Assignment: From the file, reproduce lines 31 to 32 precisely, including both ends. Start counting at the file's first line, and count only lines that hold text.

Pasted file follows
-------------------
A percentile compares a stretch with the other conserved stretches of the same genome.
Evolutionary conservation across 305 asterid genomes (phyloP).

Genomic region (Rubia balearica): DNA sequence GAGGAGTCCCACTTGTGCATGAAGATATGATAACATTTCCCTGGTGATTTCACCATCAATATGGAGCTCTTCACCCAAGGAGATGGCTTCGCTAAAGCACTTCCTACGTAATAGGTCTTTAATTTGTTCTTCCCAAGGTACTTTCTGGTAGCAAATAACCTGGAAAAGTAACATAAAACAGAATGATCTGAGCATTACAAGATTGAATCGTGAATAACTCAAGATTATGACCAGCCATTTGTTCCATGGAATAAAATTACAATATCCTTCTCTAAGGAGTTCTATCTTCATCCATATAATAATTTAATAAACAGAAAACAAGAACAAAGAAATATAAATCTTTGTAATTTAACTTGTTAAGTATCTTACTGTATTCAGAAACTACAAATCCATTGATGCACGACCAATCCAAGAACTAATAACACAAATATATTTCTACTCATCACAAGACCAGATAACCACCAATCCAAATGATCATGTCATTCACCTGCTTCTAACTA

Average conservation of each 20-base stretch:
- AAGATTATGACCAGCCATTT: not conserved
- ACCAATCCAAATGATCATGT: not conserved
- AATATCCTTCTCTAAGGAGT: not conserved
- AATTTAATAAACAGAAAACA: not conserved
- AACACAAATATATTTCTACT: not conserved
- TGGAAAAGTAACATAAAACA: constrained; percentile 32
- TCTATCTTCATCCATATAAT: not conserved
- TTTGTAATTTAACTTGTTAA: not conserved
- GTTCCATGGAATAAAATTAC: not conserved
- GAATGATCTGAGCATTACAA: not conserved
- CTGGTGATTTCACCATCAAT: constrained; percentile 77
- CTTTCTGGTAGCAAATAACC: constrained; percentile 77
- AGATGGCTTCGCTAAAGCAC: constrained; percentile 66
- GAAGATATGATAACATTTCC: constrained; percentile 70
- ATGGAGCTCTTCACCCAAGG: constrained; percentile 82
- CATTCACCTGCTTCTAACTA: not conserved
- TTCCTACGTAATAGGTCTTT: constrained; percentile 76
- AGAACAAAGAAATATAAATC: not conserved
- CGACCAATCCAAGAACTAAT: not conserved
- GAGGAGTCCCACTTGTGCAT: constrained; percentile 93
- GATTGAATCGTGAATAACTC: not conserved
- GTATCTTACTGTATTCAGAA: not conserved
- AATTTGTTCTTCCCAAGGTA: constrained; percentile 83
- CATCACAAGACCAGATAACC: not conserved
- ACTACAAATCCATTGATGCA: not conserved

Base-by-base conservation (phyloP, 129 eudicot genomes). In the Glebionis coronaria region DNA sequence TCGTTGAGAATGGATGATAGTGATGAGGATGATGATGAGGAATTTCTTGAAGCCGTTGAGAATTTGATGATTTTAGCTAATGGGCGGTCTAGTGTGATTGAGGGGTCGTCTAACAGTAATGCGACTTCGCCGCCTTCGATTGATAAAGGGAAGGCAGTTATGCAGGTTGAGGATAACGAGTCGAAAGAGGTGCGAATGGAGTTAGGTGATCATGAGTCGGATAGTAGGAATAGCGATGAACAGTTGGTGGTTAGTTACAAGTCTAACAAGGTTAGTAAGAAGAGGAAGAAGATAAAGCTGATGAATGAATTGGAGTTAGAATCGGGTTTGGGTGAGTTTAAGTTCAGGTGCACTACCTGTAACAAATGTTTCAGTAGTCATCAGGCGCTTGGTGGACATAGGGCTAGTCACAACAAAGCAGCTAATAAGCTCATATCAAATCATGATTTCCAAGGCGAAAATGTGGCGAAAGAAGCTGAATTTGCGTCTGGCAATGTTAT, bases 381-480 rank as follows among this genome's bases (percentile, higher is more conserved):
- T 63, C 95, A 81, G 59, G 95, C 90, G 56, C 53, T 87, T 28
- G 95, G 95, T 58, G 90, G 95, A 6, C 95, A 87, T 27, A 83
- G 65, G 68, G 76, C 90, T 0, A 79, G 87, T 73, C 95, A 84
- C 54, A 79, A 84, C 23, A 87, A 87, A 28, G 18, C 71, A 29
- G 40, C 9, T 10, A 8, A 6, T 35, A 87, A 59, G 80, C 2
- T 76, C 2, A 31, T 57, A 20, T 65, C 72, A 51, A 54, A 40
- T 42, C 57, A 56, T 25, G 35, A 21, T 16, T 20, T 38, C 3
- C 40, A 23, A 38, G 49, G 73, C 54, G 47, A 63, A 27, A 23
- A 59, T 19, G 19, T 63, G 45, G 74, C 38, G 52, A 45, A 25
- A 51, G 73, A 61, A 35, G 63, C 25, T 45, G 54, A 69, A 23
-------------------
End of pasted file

- T 63, C 95, A 81, G 59, G 95, C 90, G 56, C 53, T 87, T 28
- G 95, G 95, T 58, G 90, G 95, A 6, C 95, A 87, T 27, A 83